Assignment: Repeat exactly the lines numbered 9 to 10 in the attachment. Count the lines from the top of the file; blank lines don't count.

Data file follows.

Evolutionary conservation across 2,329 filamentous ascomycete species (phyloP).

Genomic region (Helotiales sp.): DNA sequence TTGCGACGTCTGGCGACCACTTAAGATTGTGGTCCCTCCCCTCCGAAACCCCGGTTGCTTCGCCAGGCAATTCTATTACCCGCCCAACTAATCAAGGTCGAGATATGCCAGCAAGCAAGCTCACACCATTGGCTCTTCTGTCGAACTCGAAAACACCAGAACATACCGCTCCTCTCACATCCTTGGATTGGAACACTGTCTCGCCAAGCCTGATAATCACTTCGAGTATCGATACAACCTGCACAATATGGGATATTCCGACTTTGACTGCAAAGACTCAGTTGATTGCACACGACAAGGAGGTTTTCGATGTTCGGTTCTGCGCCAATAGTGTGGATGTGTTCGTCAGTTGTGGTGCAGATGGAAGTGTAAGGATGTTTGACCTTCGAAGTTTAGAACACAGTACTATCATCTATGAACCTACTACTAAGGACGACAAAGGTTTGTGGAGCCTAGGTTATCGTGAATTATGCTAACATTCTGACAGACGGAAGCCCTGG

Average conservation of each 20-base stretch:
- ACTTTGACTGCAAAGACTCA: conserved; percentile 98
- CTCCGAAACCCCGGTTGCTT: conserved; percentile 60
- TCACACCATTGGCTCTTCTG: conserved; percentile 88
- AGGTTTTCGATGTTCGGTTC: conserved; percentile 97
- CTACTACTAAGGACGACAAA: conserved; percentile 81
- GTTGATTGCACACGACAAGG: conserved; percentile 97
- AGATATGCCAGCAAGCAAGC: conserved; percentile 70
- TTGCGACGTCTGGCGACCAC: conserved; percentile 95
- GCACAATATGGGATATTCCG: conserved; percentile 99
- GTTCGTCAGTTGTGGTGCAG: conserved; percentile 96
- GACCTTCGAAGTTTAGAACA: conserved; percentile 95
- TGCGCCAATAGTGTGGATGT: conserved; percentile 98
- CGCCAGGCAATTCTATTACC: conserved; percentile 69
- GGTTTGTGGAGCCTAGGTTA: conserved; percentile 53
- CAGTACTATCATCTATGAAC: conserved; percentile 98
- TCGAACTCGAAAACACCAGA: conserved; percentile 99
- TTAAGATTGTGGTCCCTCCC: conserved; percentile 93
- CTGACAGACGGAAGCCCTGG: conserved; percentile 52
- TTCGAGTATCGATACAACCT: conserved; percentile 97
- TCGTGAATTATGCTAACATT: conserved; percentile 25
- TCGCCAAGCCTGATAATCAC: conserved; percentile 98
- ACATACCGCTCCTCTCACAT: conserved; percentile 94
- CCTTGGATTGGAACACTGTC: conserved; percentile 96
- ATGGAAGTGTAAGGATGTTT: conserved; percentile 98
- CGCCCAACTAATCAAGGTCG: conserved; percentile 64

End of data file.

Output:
- GTTGATTGCACACGACAAGG: conserved; percentile 97
- AGATATGCCAGCAAGCAAGC: conserved; percentile 70